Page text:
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For some reasons I can only use IO::Socket to build my small http server (not the other modules dedicated to that).

EDIT1: I edited my question, I want to know what I can put instead of the commented line "#last ..."

Here is my script:

use strict;
use IO::Socket;

my $server = IO::Socket::INET->new(LocalPort => 6800,
    Type => SOCK_STREAM,
    Reuse => 1,
    Listen => 10) or die "$@\n";
my $client ;

while ( $client = $server->accept()) {

    my $client_info;
    while(<$client>) {
        #last if /^\r\n$/;
        print "received: '" . $_ . "'\n";
        $client_info .= $_;
    }

    print $client "HTTP/1.0 200 OK\r\n";
    print $client "Content-type: text/html\r\n\r\n";

    print $client '<H1>Hello World(!), from a perl web server</H1>';
    print $client '<br><br>you sent:<br><pre>' . $client_info . '</pre>';

    close($client);
}

Now, when I send a POST request, it (the script) doesn't take into account the last line (the POST data):

wget -qO- --post-data='hello=ok' http://127.0.0.1:6800
<H1>Hello World(!), from a perl web server</H1><br><br>you sent:<br><pre>POST / HTTP/1.1
User-Agent: Wget/1.14 (linux-gnu)
Accept: */*
Host: 127.0.0.1:6800
Connection: Keep-Alive
Content-Type: application/x-www-form-urlencoded
Content-Length: 8
</pre>

The script output is:

perl server.pl 
received: 'POST / HTTP/1.1
'
received: 'User-Agent: Wget/1.14 (linux-gnu)
'
received: 'Accept: */*
'
received: 'Host: 127.0.0.1:6800
'
received: 'Connection: Keep-Alive
'
received: 'Content-Type: application/x-www-form-urlencoded
'
received: 'Content-Length: 8
'
share|improve this question

1 Answer 1

This is to be expected. A POST request looks like

POST / HTTP/1.1
Header: Value

Data=Value

You terminate processing after the end of the header, but the data is in the body!

If you really want to write your own HTTP server, then you should extract the HTTP method from the header. If it is POST, you can look at the value from the Content-length header, and read that number of bytes:

read $client, my $post_data, $content_length;

WRT the updated question:

If you want to build a production HTTP server, you are going to have a bad time. This stuff is difficult. Please read through perlipc which covers the topic of TCP servers. You can then implement a subset of HTTP on top of this.

Also read through the modules on CPAN that implement servers. Even if you cannot compile modules on your system, you may be able to use pure-Perl modules, or may find parts of code that you can reuse. Large parts of CPAN can be used under a GPL license.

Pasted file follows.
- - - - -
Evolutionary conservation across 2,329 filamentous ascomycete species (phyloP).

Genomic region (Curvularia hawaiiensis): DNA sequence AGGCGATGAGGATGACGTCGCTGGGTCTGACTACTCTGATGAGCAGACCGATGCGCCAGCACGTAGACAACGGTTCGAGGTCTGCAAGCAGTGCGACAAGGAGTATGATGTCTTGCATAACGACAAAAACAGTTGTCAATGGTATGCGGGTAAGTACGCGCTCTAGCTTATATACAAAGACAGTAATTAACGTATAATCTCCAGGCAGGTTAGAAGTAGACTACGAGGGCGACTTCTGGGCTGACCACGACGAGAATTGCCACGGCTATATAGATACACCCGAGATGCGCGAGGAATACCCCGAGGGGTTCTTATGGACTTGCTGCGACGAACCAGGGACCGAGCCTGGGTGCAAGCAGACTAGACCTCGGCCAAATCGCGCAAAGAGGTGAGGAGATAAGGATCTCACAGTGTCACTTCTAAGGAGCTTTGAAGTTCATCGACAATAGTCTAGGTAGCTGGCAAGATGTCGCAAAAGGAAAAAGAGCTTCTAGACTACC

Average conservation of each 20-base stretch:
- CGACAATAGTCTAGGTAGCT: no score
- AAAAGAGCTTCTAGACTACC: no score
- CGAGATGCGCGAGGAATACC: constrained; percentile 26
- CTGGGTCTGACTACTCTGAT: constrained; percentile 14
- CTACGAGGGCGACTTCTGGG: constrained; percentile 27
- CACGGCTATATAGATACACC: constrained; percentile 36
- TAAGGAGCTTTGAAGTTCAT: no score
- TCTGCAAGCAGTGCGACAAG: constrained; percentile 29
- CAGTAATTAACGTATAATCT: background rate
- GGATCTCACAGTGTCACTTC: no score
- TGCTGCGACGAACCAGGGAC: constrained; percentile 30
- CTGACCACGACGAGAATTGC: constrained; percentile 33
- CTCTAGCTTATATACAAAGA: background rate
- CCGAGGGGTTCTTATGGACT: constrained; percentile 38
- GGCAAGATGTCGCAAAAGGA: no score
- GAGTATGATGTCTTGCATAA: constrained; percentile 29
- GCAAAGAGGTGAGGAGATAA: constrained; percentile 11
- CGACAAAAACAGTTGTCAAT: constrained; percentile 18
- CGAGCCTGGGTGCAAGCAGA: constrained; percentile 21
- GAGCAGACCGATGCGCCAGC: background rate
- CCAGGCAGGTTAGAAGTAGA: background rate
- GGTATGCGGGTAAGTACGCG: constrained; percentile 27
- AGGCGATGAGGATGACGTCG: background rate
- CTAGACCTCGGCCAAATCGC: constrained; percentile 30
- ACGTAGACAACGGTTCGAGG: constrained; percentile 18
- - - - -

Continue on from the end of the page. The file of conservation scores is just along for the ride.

If you want to do this, do it right. Write yourself a subroutine that parses a HTTP request. Here is a sketch that doesn't handle encoded fields etc.:

use strict; use warnings; use autodie;

BEGIN { die "Untested code" }

package Local::HTTP::Request {
  sub new {
    my ($class, $method, $path, $version, $header_fields, $content) = @_;
    ...;
  }
  ...; # accessors
  sub new_from_fh {
    my ($class, $fh) = @_;
    local $/ = "\015\102"; # CRLF line endings
    chomp(my $first_line = <$fh>);
    my ($method, $path, $version) = ...; # parse the $first_line

    # this cute little sub parses a single field incl. continuation
    # and returns the next line as well.
    my $parse_a_field = sub {
      chomp(my $line = shift);
      my ($name, $value) = split /:\s+/, $line, 2;
      while(defined(my $nextline = <$fh>)) {
        # handle line continuation
        if ($nextline =~ s/^[ \t]//) {
          chomp $nextline;
          $value .= $nextline;
        } else {
          return $name, $value, $nextline;
        }
      }
    };

    my %fields;
    my $line = <$fh>;
    until ($line eq $/) {
      (my $name, my $value, $line) = $parse_a_field->($line);
      $fields{lc $name} = $value;
    }

    read $fh, my $content, $fields{"content-length"} // 0;

    return $class->new( ... );
  }
}

Then in your accept loop:

 my $request = Local::HTTP::Request->new_from_fh($client);

 print $client "HTTP/1.0 200 OK", "\015\012";
 print $client "Content-type: text/plain", "\015\012";
 print $client "\015\012";
 print $client "Request body:\n";
 print $client $request->content;
share|improve this answer
    
Yes, I tried to find a workaround, for example accepte the first \r\n and then last when the second comes, but the problem remains the same. I'll try with read –  ubugnu Aug 6 '13 at 14:52

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